Mozilla and Encryption in the Press

About one month ago, Mozilla kicked off its first major advocacy campaign of 2016: An initiative to build public understanding of and support for encryption. The campaign’s genesis? Last year, Mozilla’s policy and advocacy teams put their heads together and determined encryption would soon need the grassroots support of the open Internet movement.

Their thinking was prescient. Just days after our campaign launched, one of the biggest tech and encryption stories in recent history broke: Apple’s debate with the FBI. Discussion around encryption, government overreach, and online privacy and security reached fever pitch.

This added a major dynamic to an already important campaign. (Late last year, Mozilla identified its advocacy engine as a muscle to grow significantly — and this campaign is our first effort.) Public discourse about encryption has swelled to new heights, and Mozilla is uniquely prepared to share meaningful, educational content to better the discussion.

Nearly one month into our campaign and the Apple news cycle, here’s a reflection on how our work has been covered in the press (and across social):

— 120 stories on five continents covering our campaign and/or support for Apple. In publications ranging from the U.S. and Canada to Poland, Brazil, Kenya and Australia, Mozilla has emerged as a loud supporter of encryption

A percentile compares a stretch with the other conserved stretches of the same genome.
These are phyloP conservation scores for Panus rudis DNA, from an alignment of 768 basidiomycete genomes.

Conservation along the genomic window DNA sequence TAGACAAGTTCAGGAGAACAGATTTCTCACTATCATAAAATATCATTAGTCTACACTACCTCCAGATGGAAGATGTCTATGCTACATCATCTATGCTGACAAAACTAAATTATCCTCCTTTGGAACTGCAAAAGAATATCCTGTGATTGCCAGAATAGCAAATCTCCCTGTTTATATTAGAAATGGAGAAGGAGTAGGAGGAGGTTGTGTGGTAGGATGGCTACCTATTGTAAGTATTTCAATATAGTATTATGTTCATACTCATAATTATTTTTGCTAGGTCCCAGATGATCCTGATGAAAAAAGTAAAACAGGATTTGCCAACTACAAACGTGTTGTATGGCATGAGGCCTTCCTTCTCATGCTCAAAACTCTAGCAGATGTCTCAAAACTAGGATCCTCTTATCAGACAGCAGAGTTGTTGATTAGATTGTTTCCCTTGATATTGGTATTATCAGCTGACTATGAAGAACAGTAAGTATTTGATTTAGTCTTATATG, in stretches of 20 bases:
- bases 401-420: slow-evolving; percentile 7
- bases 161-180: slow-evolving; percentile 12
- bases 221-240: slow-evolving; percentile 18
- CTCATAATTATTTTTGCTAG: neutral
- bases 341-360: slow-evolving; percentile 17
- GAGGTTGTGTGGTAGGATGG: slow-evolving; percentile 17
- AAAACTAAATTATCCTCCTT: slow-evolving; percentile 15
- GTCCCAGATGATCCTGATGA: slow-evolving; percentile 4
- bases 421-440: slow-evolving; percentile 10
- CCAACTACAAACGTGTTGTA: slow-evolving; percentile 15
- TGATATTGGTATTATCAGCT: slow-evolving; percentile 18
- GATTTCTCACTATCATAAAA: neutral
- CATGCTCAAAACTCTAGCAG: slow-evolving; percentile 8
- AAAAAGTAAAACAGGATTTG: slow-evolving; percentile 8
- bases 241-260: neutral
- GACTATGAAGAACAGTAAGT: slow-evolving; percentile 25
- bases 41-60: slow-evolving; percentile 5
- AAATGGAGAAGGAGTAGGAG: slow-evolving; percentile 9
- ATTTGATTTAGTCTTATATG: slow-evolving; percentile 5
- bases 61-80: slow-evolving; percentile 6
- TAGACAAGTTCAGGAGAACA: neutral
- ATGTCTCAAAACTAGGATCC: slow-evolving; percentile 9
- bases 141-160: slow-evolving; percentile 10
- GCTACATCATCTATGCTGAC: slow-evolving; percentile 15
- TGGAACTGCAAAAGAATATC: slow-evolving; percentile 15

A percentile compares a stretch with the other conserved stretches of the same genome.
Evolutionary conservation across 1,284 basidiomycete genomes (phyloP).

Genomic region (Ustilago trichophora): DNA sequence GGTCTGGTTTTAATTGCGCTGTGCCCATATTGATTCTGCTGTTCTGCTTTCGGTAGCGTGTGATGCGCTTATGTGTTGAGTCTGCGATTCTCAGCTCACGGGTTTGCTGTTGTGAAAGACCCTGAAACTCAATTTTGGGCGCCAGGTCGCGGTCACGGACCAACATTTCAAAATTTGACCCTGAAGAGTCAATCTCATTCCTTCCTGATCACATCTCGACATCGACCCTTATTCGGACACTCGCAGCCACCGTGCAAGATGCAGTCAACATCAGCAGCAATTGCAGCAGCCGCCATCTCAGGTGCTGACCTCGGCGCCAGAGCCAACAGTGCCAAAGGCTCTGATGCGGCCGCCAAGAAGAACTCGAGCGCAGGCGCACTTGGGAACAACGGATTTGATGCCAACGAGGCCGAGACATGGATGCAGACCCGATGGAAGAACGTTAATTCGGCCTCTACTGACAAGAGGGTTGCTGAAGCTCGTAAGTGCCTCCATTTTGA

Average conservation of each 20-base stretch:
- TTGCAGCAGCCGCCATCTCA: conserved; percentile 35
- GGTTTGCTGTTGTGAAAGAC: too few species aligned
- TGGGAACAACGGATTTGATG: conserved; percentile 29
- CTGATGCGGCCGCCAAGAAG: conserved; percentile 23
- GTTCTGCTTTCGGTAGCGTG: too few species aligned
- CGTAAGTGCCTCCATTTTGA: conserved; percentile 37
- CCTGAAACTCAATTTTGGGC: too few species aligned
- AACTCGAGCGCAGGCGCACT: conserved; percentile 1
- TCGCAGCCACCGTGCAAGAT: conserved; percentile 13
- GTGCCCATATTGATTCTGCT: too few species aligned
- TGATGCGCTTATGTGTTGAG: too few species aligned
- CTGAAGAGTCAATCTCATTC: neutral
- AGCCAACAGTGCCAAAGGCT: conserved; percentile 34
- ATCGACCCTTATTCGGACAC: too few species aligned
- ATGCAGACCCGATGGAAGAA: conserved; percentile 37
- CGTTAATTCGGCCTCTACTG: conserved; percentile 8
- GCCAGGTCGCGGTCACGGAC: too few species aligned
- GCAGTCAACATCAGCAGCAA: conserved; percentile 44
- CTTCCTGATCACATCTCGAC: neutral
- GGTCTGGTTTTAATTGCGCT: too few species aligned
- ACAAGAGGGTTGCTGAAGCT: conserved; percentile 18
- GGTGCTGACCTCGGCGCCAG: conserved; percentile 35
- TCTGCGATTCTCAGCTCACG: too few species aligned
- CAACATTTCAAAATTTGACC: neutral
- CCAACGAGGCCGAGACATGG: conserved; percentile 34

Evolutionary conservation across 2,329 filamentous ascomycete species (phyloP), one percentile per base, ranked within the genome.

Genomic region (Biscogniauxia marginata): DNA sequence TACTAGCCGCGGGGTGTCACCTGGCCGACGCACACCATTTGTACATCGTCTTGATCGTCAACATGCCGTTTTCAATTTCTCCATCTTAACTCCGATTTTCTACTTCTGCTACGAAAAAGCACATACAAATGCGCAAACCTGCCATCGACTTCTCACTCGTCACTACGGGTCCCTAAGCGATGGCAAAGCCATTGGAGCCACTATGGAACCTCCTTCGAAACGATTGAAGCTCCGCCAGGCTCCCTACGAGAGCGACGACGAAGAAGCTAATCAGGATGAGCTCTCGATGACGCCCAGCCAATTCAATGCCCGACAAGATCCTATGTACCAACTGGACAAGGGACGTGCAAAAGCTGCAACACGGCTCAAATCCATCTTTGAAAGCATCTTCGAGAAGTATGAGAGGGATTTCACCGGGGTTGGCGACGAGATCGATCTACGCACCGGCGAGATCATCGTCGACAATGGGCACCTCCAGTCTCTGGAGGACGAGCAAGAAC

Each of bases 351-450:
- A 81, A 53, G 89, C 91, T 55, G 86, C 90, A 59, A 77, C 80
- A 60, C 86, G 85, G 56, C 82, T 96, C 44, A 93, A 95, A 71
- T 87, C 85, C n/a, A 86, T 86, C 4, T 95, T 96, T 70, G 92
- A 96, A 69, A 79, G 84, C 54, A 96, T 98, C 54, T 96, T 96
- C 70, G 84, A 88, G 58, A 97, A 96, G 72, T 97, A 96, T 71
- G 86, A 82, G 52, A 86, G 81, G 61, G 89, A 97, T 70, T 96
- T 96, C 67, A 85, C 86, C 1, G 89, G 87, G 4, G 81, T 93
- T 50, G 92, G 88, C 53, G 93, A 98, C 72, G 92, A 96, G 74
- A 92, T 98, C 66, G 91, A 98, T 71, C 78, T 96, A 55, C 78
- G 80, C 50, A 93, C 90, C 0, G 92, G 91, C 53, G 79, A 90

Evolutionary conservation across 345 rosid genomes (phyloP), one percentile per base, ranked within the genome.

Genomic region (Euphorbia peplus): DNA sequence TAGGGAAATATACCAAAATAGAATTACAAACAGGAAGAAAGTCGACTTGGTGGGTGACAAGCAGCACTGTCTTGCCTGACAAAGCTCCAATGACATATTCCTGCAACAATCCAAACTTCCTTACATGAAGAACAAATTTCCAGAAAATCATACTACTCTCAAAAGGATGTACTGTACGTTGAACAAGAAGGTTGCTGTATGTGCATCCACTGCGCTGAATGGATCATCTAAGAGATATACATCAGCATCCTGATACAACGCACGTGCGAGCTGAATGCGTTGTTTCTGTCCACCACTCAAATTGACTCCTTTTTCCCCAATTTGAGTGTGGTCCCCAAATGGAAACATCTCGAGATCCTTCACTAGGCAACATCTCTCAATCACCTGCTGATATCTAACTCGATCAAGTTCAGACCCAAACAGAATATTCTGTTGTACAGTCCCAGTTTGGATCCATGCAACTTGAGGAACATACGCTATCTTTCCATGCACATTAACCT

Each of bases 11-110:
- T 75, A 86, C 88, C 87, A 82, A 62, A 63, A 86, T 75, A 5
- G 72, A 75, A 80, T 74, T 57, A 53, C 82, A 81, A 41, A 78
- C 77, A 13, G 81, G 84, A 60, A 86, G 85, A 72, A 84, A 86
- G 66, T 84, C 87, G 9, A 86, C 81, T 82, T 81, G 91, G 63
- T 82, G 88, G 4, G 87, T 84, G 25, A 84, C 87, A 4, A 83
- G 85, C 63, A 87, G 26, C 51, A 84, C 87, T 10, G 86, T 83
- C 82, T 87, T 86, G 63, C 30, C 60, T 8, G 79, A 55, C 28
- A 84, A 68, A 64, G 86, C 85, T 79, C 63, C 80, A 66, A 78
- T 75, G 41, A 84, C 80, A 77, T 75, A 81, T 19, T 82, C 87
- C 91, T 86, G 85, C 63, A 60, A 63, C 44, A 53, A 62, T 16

— Capstone stories include Mozilla Foundation Executive Director Mark Surman’s interview on NPR Morning Edition (which reaches 13 million listeners each day); Mark’s op-ed in CNN; and stories in The Intercept, Fast Company, Reuters, CBC, and WIRED UK

— We’re also seeing unprecedented engagement on social. When we first tweeted our support of Apple, thousands of people retweeted us — including Edward Snowden. That particular tweet had 3.2K retweets and 3.7K favorites. (For comparison, our net neutrality victory tweet had 401 retweets and 203 favorites.) Engagement has remained at an elevated level throughout the campaign, and our design team has done tremendous work creating educational encryption content that’s equally inspiring and engaging.

Encryption will continue to dominate headlines and conversations for the next several months. In the near-term, we’re able to continue engaging interested media with our content, and forge meaningful new relationships. And in the long-term — even though our final campaign beat rolls out this month — Mozilla is positioned to continue on as a leading voice in the conversation.

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